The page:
The story is sad. It’s really sad. It feels so incredibly hopeless. And it’s really such a terrible part of this country’s humanitarian history that sadly is too often brushed over as just a relic, an inevitable part of the past, when people are still today living and dealing with its repercussions.

Though I still don’t think this book is the easiest or most interesting to read, stylistically speaking, its stories speak volumes, and I think it’s one of the most important perspectives of history to hear and understand.

“Their musical names remained forever fixed on the American land, but their bones were forgotten in a thousand burned villages or lost in forests fast disappearing before the axes of twenty million invaders.”

Friday, April 25, 2014

Fiction | The Battle Between Faith and Doubt

Pop culture just loves to pick on the Mormons. Our cultural oeuvre is full of exaggerated tales of this group that dramatize stereotypes and controversy: Big Love, Sister Wives, David Ebershoff’s bestseller The 19th Wife, and Carol Lynch Williams’ YA thriller The Chosen One. Of all the many portrayals of the Mormon church out there in the realm of literature, Ryan McIlvain’s debut novel, Elders, is probably the tamest. His is a refreshing perspective that focuses on its characters rather than controversy.

Elder McLeod and Elder Passos have been paired together as they near the end of their two-year mission in Brazil. They’re pretty much nothing alike. Elder McLeod is American, outspoken, emotional; Elder Passos is Brazilian, obedient, and devout. As they spend their days spreading the word throughout their community, knocking on door after door, their beliefs and behaviors often clash. They finally find common ground–and start to actually get along—when a beautiful woman and her dubious husband agree to listen to the Elders’ message. As they confront the couple’s questions, though, the Elders have to face their own conflicts and doubts.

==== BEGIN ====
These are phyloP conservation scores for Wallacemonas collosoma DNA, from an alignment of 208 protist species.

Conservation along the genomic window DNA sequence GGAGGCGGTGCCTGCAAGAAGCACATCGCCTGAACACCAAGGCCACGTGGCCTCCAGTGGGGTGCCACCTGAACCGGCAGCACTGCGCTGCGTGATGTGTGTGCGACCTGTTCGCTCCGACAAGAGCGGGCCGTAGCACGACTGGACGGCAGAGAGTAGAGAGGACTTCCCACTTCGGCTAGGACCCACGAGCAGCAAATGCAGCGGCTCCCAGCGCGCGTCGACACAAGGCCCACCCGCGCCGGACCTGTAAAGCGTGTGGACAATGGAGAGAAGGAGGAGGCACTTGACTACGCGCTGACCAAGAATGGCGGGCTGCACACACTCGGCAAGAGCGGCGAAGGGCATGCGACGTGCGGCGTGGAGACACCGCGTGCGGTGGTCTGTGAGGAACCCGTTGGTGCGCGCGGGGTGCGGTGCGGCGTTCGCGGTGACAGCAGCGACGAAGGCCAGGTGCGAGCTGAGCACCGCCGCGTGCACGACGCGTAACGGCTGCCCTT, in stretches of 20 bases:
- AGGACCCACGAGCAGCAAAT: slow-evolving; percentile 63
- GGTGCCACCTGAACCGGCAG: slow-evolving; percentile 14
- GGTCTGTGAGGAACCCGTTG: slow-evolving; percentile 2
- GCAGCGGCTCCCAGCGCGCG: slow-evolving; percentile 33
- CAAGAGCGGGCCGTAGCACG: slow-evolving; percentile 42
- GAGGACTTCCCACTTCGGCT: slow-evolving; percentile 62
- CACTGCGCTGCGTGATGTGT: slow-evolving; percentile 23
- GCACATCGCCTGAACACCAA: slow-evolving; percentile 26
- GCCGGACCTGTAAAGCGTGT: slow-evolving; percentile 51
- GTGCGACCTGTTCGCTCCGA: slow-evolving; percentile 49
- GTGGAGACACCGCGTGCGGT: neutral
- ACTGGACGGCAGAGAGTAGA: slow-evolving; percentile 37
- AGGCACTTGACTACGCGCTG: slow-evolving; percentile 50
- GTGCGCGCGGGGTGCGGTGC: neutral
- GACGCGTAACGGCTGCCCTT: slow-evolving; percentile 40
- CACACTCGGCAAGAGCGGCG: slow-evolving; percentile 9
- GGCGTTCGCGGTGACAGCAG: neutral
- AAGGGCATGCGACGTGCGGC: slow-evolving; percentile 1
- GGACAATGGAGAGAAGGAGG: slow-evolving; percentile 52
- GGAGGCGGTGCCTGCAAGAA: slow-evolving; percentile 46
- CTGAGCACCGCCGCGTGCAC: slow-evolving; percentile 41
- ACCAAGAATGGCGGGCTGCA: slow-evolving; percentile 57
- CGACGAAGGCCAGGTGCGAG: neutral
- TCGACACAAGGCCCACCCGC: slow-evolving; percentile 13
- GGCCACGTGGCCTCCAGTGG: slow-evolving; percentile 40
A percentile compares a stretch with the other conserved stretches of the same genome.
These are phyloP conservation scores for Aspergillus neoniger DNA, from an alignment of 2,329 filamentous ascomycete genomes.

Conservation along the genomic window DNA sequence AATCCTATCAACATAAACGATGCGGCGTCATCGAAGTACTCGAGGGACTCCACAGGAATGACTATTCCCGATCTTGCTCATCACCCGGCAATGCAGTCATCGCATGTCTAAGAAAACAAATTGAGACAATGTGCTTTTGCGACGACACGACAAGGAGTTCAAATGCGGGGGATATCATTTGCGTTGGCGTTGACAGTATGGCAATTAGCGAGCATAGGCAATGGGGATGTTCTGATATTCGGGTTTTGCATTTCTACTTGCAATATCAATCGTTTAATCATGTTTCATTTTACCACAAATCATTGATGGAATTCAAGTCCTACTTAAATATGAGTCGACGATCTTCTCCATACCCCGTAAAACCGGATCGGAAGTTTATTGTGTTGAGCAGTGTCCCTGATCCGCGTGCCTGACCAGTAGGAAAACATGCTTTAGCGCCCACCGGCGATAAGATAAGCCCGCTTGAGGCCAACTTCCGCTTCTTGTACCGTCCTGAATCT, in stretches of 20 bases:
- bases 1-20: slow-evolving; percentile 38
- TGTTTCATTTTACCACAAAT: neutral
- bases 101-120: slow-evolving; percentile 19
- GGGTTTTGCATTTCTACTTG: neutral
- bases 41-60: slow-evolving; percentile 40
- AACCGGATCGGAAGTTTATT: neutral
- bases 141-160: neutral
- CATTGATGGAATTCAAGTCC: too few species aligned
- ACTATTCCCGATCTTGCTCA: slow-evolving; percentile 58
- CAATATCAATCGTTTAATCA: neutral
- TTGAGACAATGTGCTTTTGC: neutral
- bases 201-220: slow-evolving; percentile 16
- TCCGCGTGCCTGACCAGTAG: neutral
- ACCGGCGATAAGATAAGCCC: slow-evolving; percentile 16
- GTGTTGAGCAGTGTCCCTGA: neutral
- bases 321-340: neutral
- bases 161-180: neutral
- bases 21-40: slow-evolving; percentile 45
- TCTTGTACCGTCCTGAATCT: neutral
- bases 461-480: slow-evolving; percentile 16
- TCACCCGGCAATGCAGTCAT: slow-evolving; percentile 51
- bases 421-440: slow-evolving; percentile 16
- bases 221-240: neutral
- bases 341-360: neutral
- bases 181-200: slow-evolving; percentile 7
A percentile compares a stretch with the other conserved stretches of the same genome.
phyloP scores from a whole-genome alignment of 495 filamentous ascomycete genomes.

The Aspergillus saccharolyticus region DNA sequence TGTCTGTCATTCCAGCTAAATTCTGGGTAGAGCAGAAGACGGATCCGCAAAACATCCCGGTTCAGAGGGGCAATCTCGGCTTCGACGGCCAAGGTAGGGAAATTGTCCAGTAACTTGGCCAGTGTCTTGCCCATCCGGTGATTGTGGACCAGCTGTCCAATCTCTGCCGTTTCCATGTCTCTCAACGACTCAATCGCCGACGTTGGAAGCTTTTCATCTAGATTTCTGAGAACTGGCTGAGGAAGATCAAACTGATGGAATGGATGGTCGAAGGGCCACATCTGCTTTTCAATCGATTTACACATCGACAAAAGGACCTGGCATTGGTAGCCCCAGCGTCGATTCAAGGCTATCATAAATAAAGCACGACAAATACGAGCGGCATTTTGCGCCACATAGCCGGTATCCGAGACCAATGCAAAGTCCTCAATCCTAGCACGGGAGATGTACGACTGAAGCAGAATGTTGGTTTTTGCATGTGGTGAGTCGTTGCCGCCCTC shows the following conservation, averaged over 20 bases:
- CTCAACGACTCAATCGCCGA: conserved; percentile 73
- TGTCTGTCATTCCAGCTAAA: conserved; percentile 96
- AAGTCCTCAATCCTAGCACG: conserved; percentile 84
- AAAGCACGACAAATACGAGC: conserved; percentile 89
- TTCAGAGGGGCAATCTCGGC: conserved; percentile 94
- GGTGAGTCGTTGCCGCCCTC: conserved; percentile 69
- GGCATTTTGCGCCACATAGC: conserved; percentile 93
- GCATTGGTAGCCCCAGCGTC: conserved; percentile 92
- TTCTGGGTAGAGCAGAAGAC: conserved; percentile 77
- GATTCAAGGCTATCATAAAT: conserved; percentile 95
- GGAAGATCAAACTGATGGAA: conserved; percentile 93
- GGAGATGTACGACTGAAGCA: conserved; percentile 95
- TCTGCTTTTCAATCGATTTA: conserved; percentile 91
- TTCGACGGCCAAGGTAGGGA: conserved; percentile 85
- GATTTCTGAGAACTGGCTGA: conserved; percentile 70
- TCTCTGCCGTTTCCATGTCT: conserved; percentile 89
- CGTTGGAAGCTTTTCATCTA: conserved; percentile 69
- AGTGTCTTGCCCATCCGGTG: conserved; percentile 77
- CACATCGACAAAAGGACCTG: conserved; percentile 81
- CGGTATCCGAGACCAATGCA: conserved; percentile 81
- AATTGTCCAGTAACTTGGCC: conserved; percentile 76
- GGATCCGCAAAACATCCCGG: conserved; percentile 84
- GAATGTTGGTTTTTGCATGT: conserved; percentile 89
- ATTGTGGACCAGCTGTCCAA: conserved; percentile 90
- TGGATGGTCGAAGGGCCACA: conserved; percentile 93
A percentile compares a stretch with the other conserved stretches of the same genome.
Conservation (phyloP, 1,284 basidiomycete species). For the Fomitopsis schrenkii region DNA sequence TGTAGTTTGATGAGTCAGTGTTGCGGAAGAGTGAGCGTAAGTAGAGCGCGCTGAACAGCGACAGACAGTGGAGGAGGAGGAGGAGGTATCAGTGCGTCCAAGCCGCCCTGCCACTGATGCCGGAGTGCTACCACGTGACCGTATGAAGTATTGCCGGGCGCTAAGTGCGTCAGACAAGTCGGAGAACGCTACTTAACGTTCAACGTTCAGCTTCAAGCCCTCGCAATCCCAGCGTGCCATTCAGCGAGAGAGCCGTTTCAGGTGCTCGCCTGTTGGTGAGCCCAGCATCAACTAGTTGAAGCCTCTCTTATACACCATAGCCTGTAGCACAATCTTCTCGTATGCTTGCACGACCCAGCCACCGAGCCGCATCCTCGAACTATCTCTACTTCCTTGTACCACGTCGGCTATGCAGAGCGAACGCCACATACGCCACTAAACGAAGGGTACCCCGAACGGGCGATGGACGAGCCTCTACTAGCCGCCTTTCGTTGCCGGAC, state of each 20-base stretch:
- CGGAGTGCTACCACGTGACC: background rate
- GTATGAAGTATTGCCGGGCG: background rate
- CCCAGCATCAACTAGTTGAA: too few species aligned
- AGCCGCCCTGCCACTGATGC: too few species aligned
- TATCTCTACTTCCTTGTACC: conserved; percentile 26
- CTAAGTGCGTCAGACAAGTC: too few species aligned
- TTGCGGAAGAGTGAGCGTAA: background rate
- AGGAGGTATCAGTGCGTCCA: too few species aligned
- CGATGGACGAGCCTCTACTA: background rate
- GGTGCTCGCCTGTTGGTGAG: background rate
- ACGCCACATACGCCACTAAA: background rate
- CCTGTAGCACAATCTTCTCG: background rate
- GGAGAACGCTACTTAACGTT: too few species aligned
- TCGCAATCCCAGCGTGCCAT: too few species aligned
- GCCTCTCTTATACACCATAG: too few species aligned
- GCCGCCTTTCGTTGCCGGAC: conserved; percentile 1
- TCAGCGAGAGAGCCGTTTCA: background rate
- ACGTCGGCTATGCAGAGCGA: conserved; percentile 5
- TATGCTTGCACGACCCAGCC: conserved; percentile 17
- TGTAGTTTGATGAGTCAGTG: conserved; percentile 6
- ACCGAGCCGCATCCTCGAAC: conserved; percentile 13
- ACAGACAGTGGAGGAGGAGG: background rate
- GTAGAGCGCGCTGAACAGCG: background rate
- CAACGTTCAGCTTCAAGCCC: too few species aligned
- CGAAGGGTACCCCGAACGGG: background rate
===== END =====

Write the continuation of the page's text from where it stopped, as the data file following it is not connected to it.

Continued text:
The two characters in this book are very well drawn. They contrast off each other perfectly, but McIlvain gives enough detail and history to each that the reader is given insight into the reasons for their opinions and actions. There are a lot of factors in play in this story; McIlvain addresses several themes and sources of conflict.

First, we have religion and McLeod’s and Passos’ own reasons for belief or doubt. Passos lost his mother as a teenager; religion was his source of comfort and guidance during his formative years—the place he found answers and the reassurance that his family would one day be reunited. McLeod grew up in a religious household; his father is a priest [is that the correct term?], and the religious path was expected of him, rather than one he found for his own reasons.

Then we have culture, and here McIlvain adds a compelling deeper dimension to the story of these two missionaries. Set in 2003, just as the US as invaded Iraq, Elder McLeod encounters the harsh anti-American sentiment felt strongly outside US borders. And Elder Passos, on the other hand, serves as that critical eye on that heritage and worldview that comprises much of Elder McLeod’s identity.

McIlvain presses these heavy themes on his young characters that are already questioning their place in the world as they mature from boys to men. I think the writing was excellent, and the author’s ability to affect his characters with both internal and external influences was mastery level. Overall, I thought this book was written very well with just an okay story. I didn’t really like either of the characters, but I appreciated the non-issue approach of the subject matter. Go here for superlative writing, but don’t expect a gripping plot.